I was quite opposed to the whole Bob fiasco but let’s not ignore that Bob (Cheeky provocateur that he was) was always about half way daring/pleading to be censored or banned in much of what he wrote. He always needled people in a manner that suggested a desire for martyrdom (My best to the Missus Bob if you still are reading).

                FWIW I personally think that Tom’s presence as a front pager has merit. I don’t like what he writes but I think there’s value in him writing it and (especially) in seeing what he writes torn apart in the comments that follow his posts. Yes Tom’s tone and especially his debating style is evasive and infuriating but again I really feel that having him here, expressing his view in the way he does and then seeing it debated and disassembled has value. Also occasionally Tom does make points and he’s a reliable conservative voice which is awfully useful.

                Additionally I think that having Tom present and posting helps toughen the community against any danger of creeping group think. If by keeping him around and having him annoy us and demonstrate his brand of conservative style we inoculate ourselves against the urge to start exorcising more rational, thoughtful and honest conservative members of the league; well; that’s some significant utility.

                I’d note that other than the occasional one liner comment calling him a troll or uncivil yelling I’ve seen very little response that has been beyond the pale to my lights. I say let Tom stay, let him speak and let the commentariate tear him (politely) apart for as long as Tom has the stones to do it and endure the response (and the commentariate the creativity and vinegar to keep paying attention to him).Report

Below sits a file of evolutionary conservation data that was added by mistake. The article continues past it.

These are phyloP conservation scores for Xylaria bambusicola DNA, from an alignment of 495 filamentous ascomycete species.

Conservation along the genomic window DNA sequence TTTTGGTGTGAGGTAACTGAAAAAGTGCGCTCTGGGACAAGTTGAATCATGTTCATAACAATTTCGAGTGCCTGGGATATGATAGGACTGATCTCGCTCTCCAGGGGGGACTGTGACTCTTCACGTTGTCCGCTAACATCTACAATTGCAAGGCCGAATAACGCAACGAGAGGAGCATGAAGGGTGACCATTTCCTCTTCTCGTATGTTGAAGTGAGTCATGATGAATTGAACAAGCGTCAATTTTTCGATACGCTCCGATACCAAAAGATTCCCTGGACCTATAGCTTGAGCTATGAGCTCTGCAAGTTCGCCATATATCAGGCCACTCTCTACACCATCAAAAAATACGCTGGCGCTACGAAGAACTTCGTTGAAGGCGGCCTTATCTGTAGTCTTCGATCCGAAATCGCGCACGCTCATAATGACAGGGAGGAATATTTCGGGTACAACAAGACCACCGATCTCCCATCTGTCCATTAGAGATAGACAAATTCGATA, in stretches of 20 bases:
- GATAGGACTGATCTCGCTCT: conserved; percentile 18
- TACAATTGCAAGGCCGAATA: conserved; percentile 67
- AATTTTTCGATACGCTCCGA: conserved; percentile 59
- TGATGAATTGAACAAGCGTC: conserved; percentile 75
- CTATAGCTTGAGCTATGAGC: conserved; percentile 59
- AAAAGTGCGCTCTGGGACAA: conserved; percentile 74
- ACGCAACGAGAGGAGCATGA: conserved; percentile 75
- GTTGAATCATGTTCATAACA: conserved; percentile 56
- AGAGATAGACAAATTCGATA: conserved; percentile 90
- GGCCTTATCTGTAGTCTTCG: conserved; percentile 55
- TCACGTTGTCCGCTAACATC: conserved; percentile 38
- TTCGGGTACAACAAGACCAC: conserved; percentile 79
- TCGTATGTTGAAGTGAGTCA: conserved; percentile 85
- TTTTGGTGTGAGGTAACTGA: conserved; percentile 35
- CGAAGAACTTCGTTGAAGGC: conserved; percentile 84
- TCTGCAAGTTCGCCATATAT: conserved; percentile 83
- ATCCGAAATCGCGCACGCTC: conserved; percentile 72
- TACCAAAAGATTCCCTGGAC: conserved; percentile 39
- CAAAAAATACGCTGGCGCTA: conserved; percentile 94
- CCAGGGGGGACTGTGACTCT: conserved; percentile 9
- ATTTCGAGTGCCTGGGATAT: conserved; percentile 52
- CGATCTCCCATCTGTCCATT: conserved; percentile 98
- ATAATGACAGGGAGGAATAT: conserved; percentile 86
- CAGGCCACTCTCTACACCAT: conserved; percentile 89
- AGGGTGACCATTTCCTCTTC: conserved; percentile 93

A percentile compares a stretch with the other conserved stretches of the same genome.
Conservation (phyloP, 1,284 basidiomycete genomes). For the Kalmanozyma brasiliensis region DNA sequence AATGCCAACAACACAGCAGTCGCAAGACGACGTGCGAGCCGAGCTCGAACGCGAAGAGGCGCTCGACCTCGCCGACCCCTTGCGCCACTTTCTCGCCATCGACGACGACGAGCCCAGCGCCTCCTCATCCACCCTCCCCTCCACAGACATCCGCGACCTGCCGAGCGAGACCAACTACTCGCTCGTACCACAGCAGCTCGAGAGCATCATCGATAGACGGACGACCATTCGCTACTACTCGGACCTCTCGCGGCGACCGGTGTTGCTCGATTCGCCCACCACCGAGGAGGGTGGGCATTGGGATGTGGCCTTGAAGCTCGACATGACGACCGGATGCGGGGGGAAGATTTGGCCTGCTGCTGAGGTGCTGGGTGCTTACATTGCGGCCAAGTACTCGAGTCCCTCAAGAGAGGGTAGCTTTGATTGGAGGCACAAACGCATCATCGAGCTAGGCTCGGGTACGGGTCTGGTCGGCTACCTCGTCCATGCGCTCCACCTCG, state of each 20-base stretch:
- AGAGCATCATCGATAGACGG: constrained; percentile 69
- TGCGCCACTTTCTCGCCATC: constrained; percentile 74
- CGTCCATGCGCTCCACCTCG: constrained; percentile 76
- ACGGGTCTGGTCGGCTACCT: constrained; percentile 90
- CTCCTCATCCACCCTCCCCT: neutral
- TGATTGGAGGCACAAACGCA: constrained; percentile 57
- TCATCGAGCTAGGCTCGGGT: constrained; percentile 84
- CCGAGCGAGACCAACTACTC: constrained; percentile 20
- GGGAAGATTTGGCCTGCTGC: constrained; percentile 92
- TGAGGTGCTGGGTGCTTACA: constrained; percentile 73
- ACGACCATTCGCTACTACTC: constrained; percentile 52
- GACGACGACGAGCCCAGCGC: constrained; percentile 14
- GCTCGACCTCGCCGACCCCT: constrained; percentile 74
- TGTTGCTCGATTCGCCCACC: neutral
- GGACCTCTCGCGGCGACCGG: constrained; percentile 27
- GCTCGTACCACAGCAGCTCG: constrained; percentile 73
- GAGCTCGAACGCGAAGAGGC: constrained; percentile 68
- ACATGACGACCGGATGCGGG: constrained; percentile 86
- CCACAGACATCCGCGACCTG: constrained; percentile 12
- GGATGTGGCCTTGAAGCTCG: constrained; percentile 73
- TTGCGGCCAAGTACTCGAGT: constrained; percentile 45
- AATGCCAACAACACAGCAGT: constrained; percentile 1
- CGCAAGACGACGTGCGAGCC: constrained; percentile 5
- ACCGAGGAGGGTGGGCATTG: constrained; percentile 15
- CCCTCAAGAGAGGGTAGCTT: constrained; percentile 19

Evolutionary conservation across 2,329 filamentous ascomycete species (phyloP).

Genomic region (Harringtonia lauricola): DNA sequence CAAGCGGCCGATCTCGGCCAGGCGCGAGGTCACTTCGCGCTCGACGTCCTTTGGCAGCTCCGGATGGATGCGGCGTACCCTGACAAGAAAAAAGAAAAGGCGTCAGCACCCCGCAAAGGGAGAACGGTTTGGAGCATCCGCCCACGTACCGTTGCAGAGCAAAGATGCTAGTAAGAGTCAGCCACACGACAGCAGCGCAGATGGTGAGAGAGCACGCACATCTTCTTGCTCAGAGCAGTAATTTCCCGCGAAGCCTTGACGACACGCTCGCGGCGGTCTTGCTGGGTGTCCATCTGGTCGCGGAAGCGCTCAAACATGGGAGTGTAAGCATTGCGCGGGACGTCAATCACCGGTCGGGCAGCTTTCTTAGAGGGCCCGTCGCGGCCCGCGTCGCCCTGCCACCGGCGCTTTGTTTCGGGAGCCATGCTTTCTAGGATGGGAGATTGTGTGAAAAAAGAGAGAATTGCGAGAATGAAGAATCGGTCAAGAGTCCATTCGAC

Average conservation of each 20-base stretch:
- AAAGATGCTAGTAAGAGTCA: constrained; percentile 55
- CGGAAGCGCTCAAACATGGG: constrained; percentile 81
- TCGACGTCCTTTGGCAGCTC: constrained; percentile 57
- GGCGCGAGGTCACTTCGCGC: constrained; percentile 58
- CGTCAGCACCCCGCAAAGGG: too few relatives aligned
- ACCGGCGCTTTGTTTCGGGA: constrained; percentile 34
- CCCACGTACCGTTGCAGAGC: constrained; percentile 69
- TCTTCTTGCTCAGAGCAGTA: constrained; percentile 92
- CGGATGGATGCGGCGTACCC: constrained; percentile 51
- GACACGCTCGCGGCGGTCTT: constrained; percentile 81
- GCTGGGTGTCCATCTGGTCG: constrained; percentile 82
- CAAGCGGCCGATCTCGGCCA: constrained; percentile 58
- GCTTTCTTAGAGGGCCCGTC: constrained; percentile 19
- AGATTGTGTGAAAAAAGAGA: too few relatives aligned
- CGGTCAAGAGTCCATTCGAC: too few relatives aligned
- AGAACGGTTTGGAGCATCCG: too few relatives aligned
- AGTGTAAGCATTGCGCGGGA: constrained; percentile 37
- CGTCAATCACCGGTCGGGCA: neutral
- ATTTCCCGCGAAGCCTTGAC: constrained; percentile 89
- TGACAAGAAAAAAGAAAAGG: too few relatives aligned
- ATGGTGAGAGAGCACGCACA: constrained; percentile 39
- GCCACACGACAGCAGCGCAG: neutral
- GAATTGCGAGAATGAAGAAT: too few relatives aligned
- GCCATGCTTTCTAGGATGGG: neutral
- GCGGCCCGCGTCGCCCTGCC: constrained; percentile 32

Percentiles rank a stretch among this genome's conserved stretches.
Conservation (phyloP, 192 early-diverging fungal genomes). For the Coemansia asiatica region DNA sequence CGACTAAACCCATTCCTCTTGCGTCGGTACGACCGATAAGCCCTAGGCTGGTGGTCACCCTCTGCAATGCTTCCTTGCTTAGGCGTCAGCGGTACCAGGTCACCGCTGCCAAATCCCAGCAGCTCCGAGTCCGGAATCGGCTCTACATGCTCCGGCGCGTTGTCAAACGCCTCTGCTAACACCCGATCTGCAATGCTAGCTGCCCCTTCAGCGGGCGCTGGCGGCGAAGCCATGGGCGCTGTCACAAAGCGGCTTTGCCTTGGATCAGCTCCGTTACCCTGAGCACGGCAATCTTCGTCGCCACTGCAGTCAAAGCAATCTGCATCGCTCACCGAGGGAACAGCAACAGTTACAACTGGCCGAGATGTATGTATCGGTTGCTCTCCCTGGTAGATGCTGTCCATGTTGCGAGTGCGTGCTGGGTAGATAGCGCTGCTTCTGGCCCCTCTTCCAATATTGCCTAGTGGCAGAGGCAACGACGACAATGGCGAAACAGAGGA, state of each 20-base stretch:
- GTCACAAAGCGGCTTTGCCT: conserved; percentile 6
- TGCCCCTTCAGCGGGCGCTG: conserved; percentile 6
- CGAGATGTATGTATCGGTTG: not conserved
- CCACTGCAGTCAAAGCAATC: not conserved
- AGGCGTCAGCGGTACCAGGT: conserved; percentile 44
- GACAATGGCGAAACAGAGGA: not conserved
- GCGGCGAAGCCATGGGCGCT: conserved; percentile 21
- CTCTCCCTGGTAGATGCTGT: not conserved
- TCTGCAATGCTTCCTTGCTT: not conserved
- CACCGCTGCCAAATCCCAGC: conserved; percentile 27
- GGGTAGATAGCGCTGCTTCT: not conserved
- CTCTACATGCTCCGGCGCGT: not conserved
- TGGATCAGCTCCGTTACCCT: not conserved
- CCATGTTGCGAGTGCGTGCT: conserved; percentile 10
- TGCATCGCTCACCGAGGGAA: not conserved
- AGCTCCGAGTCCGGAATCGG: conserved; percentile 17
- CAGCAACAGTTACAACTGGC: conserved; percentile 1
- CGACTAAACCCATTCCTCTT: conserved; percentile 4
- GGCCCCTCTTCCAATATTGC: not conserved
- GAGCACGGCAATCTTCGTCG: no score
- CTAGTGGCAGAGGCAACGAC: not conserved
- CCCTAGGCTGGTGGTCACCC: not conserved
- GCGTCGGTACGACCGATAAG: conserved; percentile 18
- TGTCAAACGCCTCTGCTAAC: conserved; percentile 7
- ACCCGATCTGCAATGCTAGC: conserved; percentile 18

• Jaybird in reply to Chris says:

                The “who has the thinner skin” arguments between TVD yelling that he does and the usual suspects who scream that, no, they do is one of my least favorite arguments here.

                You’re *BOTH* right.Report

              • North in reply to Chris says:

                Incorrect Jaybird. Everyone knows I have the thinnest skin here. It’s so thin and silky soft I can feel a pea through fourty intervening layers of mattresses.Report

              • Jaybird in reply to Chris says:

                Either show up in Vegas or don’t cyber.Report

              • North in reply to Chris says:

                You just had to twist the knife a little eh you frosty hearted wench!Report

              • Kazzy in reply to Chris says:

                Rufus, if you’re still reading, though I haven’t read much of his stuff, I would be virulently opposed to banning Tim or revoking his authorship privileges. HOLY CRAP, has that REALLY been suggested? In our limited interactions, Tim and I RARELY disagree. But we have had FANTASTIC conversations, ones I still ruminate on because of the way they appropriately challenged my own thoughts while also allowing space for me to challenge his. So, my opposition to Tom has nothing to do with his ideology.